On 6 December 1911 "Vera Violetta" was still on Broadway, however, MAE WEST had been dismissed for her attempts at up-staging the star. One of the women Mae had rehearsed with was the British beauty Jose Collins, age 24, who was cast in this musical as Mme. von Gruenberg.
• • Born in London on 23 May 1887, Jose Collins was born to a famous music hall star and got into the business quickly as a child performer. By her 17th birthday, the vivacious brunette had appeared in both pantomime and music hall as a singer and actress. In 1908, she made her West End debut in a principal role in The Antelope (1908). On Broadway, she appeared in Vera Violetta (1911), The Merry Countess (1912), and The Whirl of Society (1912), in which she performed a duet with Al Jolson, etc. Her revue appearances included the Ziegfeld Follies (1913), and The Passing Show (1914). Starring roles in London and on Broadway and in revivals came her way in 1916.
• • Though her movie career was brief, lasting from 1915 — 1933, after appearing in 13 features for the silver screen — — including her role as Bessie, the vengeful model, in "The Light That Failed"  based on Rudyard Kipling's poem — — Jose Collins would spend the remainder of her career in revues, variety, and also non-musical roles.
• • Though Jose Collins was married three times, she had no children. She died in London in December — — on 6 December 1958. She was 71.
• • In December, Let's Remember John Lorenz [1886 — 1972] • •
• • More than anything, variety artist Mae West wanted to be "in the legit" — — on The Gay White Way — — and Jesse Lasky gave her an opportunity. The extravaganza, produced by Ned Wayburn, Mae's dancing teacher, was titled "A La Broadway."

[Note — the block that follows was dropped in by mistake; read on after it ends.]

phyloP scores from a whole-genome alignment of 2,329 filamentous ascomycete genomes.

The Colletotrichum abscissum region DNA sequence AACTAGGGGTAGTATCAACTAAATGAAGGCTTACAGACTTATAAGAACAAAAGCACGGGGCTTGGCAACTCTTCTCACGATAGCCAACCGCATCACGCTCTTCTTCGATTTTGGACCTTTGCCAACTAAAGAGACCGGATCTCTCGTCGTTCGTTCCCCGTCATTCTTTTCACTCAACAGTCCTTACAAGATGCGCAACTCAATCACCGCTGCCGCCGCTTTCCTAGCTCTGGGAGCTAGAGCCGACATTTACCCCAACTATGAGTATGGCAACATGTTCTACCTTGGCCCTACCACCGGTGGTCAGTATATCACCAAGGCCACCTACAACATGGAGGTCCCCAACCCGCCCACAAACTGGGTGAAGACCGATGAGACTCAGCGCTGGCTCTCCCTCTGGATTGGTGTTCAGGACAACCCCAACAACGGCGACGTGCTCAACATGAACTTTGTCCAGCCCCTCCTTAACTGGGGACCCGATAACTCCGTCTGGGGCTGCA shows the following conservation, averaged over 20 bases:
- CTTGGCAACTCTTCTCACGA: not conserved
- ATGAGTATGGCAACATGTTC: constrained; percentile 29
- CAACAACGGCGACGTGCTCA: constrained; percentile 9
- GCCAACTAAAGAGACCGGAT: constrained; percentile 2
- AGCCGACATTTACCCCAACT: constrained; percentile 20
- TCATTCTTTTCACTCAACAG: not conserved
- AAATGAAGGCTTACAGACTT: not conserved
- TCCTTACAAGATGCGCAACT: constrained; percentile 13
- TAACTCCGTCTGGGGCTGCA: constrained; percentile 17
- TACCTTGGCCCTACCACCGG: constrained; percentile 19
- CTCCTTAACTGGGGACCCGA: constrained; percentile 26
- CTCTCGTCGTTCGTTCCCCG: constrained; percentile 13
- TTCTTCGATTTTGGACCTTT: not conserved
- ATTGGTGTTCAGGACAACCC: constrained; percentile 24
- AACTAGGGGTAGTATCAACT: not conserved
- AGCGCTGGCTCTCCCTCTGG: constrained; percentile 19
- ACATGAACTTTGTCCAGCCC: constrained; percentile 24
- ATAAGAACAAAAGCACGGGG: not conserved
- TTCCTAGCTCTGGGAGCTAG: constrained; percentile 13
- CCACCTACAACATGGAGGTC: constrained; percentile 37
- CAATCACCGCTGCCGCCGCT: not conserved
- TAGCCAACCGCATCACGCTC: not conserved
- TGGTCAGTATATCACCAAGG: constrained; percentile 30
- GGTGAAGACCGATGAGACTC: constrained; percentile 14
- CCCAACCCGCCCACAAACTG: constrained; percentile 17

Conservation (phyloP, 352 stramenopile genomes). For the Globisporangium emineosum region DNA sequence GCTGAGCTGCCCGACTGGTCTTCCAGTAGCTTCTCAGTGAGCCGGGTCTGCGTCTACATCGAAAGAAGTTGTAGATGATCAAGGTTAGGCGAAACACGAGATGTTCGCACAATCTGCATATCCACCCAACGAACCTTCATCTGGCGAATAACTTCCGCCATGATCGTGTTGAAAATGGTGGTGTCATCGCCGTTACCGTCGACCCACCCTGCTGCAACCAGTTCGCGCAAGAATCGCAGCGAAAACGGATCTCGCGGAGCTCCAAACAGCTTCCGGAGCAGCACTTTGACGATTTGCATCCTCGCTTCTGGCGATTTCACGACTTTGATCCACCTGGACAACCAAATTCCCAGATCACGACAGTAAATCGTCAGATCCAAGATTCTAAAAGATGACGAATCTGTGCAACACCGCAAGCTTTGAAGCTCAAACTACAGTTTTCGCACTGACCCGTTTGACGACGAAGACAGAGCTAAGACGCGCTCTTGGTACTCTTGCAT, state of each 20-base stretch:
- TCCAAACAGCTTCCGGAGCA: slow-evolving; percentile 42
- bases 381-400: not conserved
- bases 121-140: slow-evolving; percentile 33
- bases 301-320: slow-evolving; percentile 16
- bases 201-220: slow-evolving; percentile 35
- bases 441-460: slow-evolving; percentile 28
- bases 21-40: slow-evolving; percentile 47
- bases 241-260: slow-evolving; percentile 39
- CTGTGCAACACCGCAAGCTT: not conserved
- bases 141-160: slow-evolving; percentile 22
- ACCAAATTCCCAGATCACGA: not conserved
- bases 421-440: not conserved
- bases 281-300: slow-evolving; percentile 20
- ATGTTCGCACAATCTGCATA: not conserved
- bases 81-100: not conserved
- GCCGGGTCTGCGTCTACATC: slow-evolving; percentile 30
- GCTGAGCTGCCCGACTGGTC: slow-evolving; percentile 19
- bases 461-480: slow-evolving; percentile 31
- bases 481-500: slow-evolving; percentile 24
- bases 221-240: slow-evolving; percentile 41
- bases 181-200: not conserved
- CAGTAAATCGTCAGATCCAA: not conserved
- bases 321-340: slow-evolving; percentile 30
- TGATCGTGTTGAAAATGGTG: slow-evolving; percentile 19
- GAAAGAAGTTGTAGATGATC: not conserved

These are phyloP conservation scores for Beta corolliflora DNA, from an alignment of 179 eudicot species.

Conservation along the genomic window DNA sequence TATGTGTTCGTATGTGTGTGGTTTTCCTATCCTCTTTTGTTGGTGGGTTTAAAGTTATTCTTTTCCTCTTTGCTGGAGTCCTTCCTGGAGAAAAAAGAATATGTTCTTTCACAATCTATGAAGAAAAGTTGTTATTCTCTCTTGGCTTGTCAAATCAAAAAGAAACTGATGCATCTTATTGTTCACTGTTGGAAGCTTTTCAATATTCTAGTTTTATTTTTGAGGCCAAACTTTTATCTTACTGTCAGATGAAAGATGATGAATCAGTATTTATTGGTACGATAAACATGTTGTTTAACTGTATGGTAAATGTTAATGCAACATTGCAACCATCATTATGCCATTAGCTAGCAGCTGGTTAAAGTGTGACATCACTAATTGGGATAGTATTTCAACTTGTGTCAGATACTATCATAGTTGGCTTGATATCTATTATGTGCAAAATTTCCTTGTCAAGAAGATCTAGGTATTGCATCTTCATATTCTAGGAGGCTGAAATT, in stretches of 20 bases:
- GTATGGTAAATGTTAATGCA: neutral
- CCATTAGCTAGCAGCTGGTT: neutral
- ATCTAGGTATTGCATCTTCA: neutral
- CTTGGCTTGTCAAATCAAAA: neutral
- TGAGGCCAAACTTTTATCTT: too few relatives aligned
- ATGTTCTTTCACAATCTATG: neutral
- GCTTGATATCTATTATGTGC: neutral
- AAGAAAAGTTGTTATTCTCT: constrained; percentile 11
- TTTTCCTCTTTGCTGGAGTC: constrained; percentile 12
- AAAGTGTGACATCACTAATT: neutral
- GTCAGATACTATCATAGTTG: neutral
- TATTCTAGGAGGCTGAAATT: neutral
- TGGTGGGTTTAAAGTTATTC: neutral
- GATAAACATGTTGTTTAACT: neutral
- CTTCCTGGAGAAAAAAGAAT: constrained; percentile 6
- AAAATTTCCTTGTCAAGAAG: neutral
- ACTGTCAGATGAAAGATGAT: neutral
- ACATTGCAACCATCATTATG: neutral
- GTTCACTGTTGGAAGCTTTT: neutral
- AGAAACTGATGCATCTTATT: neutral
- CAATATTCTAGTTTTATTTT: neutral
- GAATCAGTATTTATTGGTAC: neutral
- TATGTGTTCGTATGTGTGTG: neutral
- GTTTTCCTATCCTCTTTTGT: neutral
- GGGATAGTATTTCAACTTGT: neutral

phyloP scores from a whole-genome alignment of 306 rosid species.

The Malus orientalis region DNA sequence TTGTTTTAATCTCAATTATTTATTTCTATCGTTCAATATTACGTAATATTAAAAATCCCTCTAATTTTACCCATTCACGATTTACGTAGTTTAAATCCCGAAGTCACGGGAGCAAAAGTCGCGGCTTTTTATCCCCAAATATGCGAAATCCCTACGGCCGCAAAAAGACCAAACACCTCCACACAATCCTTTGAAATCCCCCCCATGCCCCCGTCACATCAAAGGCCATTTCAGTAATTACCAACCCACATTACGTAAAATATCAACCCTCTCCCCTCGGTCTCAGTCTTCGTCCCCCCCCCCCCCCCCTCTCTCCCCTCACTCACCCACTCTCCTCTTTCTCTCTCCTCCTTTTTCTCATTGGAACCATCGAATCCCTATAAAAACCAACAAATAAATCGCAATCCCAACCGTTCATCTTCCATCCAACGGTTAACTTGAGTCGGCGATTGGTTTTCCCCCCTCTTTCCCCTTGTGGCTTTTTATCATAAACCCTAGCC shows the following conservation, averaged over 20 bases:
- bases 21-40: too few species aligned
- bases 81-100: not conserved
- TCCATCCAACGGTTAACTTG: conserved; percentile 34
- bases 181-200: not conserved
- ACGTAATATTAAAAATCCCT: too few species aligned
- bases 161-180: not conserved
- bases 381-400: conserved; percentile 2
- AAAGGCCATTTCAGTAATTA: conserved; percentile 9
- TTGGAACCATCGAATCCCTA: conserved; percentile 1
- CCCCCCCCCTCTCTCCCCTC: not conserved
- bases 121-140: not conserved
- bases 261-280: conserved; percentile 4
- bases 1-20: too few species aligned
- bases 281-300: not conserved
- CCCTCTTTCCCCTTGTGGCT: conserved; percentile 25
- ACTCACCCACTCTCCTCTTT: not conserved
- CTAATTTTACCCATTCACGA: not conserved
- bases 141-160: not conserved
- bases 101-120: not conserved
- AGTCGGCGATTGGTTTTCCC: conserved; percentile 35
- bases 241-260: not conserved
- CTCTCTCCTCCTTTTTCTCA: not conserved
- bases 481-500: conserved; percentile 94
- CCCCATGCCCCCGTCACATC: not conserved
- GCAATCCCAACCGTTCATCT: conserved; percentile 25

• • In 1911, Jesse Lasky opened the Folies-Bergere, a plush dinner theatre restaurant on West 46th Street and he cast a pretty 18-year-old Mae to appear in the revue along with a comedy duo, Cook and Lorenz. Supposedly, these comedians could not master their props in time to accompany her, therefore, Mae was unable to perform her first song, a ballad called "They Are Irish," the way it had been staged originally.
• • But what if the real explanation had to do with racial bias instead? James Cook was a black man and maybe that's why the producers yanked the team away from sharing a spotlight with Mae.
• • John Lorenz was cast as Nick O'Teene in "A La Broadway." Born in Buffalo, NY in December — — on 6 December 1886 — — his Broadway career began in 1909 when he was attached to a musical comedy "The Motor Girl." After doing several shows, he took his final bows in "Ramshackle Inn," a farce, in 1944.
• • He seems to have teamed up with a mature performer James Cook by 1910 and they actively toured on the vaudeville circuit. Considered to be one of the "monarchs of minstrelsy," James Cook had done a blackface act in 1885 with Rankin's Minstrels. (Blacks were recognized as musicians of talent, due to the popularity of minstrel shows.) Additionally, James Cook was an early member of the White Rats. James Cook was cast as Jim Jamb in "A La Broadway" and he may have been cast in another production on the Gay White Way in 1932.
• • John Lorenz died in Paramus, New Jersey on 30 April 1972.
• • On 5 December 1939 • •